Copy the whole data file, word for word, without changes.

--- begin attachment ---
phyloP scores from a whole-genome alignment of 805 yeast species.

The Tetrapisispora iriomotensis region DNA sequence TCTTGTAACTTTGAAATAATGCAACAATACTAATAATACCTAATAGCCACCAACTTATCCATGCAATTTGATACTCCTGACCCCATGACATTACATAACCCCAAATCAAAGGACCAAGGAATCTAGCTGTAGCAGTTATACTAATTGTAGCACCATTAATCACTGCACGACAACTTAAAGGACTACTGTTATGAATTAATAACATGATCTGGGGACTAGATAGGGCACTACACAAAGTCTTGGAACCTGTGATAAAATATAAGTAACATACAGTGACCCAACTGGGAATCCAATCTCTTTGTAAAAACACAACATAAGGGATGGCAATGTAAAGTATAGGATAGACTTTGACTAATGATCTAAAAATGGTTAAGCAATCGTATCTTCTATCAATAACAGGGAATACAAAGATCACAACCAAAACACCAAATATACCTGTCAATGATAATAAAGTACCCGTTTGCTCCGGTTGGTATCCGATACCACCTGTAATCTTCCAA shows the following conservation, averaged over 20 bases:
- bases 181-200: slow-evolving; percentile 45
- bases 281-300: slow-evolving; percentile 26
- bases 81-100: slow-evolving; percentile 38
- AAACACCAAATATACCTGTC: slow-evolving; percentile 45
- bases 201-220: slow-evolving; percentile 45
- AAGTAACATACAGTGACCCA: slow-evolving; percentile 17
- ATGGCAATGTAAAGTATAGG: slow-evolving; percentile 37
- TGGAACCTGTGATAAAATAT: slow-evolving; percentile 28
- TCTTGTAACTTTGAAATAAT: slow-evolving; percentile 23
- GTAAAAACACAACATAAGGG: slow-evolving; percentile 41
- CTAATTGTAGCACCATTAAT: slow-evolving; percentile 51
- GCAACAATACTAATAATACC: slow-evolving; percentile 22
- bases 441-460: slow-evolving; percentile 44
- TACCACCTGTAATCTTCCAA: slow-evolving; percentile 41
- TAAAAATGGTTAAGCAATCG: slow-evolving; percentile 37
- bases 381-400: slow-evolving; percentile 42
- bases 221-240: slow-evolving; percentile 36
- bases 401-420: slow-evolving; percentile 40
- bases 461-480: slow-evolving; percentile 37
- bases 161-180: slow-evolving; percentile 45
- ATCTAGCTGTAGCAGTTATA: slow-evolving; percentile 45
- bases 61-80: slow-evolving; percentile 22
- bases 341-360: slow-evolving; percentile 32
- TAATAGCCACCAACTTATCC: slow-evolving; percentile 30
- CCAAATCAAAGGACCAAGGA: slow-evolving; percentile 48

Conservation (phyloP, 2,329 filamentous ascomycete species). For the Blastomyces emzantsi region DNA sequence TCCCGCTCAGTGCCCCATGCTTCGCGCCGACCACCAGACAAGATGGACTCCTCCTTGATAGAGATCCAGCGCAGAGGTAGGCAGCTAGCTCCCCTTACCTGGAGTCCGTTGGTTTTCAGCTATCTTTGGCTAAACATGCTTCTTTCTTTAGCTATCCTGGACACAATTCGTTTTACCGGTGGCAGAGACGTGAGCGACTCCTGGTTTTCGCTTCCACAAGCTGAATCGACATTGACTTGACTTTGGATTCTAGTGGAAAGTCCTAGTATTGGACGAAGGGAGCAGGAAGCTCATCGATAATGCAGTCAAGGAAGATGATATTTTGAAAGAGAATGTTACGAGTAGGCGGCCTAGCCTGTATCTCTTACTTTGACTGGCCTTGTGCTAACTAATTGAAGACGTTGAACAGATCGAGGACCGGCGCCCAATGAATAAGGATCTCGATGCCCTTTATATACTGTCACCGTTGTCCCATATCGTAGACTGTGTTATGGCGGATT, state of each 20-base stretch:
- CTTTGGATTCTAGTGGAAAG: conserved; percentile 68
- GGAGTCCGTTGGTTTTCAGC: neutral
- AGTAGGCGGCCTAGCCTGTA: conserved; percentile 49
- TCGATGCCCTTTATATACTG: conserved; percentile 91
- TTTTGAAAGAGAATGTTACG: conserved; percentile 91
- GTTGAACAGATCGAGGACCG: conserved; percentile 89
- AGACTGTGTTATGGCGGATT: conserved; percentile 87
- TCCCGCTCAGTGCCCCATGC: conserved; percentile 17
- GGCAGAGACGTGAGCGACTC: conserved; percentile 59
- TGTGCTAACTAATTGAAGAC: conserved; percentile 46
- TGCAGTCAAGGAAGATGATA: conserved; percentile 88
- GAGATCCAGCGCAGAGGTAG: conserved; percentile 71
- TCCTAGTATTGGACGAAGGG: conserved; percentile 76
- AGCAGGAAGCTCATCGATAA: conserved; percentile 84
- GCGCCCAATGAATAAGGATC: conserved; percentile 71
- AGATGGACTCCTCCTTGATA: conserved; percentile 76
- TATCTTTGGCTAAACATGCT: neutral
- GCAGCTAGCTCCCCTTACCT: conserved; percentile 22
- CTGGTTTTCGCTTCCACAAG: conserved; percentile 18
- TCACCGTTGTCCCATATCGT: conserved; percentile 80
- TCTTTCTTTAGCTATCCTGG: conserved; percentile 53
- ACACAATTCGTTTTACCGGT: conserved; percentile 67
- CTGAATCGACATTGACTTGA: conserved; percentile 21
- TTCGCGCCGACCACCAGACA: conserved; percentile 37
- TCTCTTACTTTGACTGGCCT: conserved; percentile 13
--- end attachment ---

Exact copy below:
phyloP scores from a whole-genome alignment of 805 yeast species.

The Tetrapisispora iriomotensis region DNA sequence TCTTGTAACTTTGAAATAATGCAACAATACTAATAATACCTAATAGCCACCAACTTATCCATGCAATTTGATACTCCTGACCCCATGACATTACATAACCCCAAATCAAAGGACCAAGGAATCTAGCTGTAGCAGTTATACTAATTGTAGCACCATTAATCACTGCACGACAACTTAAAGGACTACTGTTATGAATTAATAACATGATCTGGGGACTAGATAGGGCACTACACAAAGTCTTGGAACCTGTGATAAAATATAAGTAACATACAGTGACCCAACTGGGAATCCAATCTCTTTGTAAAAACACAACATAAGGGATGGCAATGTAAAGTATAGGATAGACTTTGACTAATGATCTAAAAATGGTTAAGCAATCGTATCTTCTATCAATAACAGGGAATACAAAGATCACAACCAAAACACCAAATATACCTGTCAATGATAATAAAGTACCCGTTTGCTCCGGTTGGTATCCGATACCACCTGTAATCTTCCAA shows the following conservation, averaged over 20 bases:
- bases 181-200: slow-evolving; percentile 45
- bases 281-300: slow-evolving; percentile 26
- bases 81-100: slow-evolving; percentile 38
- AAACACCAAATATACCTGTC: slow-evolving; percentile 45
- bases 201-220: slow-evolving; percentile 45
- AAGTAACATACAGTGACCCA: slow-evolving; percentile 17
- ATGGCAATGTAAAGTATAGG: slow-evolving; percentile 37
- TGGAACCTGTGATAAAATAT: slow-evolving; percentile 28
- TCTTGTAACTTTGAAATAAT: slow-evolving; percentile 23
- GTAAAAACACAACATAAGGG: slow-evolving; percentile 41
- CTAATTGTAGCACCATTAAT: slow-evolving; percentile 51
- GCAACAATACTAATAATACC: slow-evolving; percentile 22
- bases 441-460: slow-evolving; percentile 44
- TACCACCTGTAATCTTCCAA: slow-evolving; percentile 41
- TAAAAATGGTTAAGCAATCG: slow-evolving; percentile 37
- bases 381-400: slow-evolving; percentile 42
- bases 221-240: slow-evolving; percentile 36
- bases 401-420: slow-evolving; percentile 40
- bases 461-480: slow-evolving; percentile 37
- bases 161-180: slow-evolving; percentile 45
- ATCTAGCTGTAGCAGTTATA: slow-evolving; percentile 45
- bases 61-80: slow-evolving; percentile 22
- bases 341-360: slow-evolving; percentile 32
- TAATAGCCACCAACTTATCC: slow-evolving; percentile 30
- CCAAATCAAAGGACCAAGGA: slow-evolving; percentile 48

Conservation (phyloP, 2,329 filamentous ascomycete species). For the Blastomyces emzantsi region DNA sequence TCCCGCTCAGTGCCCCATGCTTCGCGCCGACCACCAGACAAGATGGACTCCTCCTTGATAGAGATCCAGCGCAGAGGTAGGCAGCTAGCTCCCCTTACCTGGAGTCCGTTGGTTTTCAGCTATCTTTGGCTAAACATGCTTCTTTCTTTAGCTATCCTGGACACAATTCGTTTTACCGGTGGCAGAGACGTGAGCGACTCCTGGTTTTCGCTTCCACAAGCTGAATCGACATTGACTTGACTTTGGATTCTAGTGGAAAGTCCTAGTATTGGACGAAGGGAGCAGGAAGCTCATCGATAATGCAGTCAAGGAAGATGATATTTTGAAAGAGAATGTTACGAGTAGGCGGCCTAGCCTGTATCTCTTACTTTGACTGGCCTTGTGCTAACTAATTGAAGACGTTGAACAGATCGAGGACCGGCGCCCAATGAATAAGGATCTCGATGCCCTTTATATACTGTCACCGTTGTCCCATATCGTAGACTGTGTTATGGCGGATT, state of each 20-base stretch:
- CTTTGGATTCTAGTGGAAAG: conserved; percentile 68
- GGAGTCCGTTGGTTTTCAGC: neutral
- AGTAGGCGGCCTAGCCTGTA: conserved; percentile 49
- TCGATGCCCTTTATATACTG: conserved; percentile 91
- TTTTGAAAGAGAATGTTACG: conserved; percentile 91
- GTTGAACAGATCGAGGACCG: conserved; percentile 89
- AGACTGTGTTATGGCGGATT: conserved; percentile 87
- TCCCGCTCAGTGCCCCATGC: conserved; percentile 17
- GGCAGAGACGTGAGCGACTC: conserved; percentile 59
- TGTGCTAACTAATTGAAGAC: conserved; percentile 46
- TGCAGTCAAGGAAGATGATA: conserved; percentile 88
- GAGATCCAGCGCAGAGGTAG: conserved; percentile 71
- TCCTAGTATTGGACGAAGGG: conserved; percentile 76
- AGCAGGAAGCTCATCGATAA: conserved; percentile 84
- GCGCCCAATGAATAAGGATC: conserved; percentile 71
- AGATGGACTCCTCCTTGATA: conserved; percentile 76
- TATCTTTGGCTAAACATGCT: neutral
- GCAGCTAGCTCCCCTTACCT: conserved; percentile 22
- CTGGTTTTCGCTTCCACAAG: conserved; percentile 18
- TCACCGTTGTCCCATATCGT: conserved; percentile 80
- TCTTTCTTTAGCTATCCTGG: conserved; percentile 53
- ACACAATTCGTTTTACCGGT: conserved; percentile 67
- CTGAATCGACATTGACTTGA: conserved; percentile 21
- TTCGCGCCGACCACCAGACA: conserved; percentile 37
- TCTCTTACTTTGACTGGCCT: conserved; percentile 13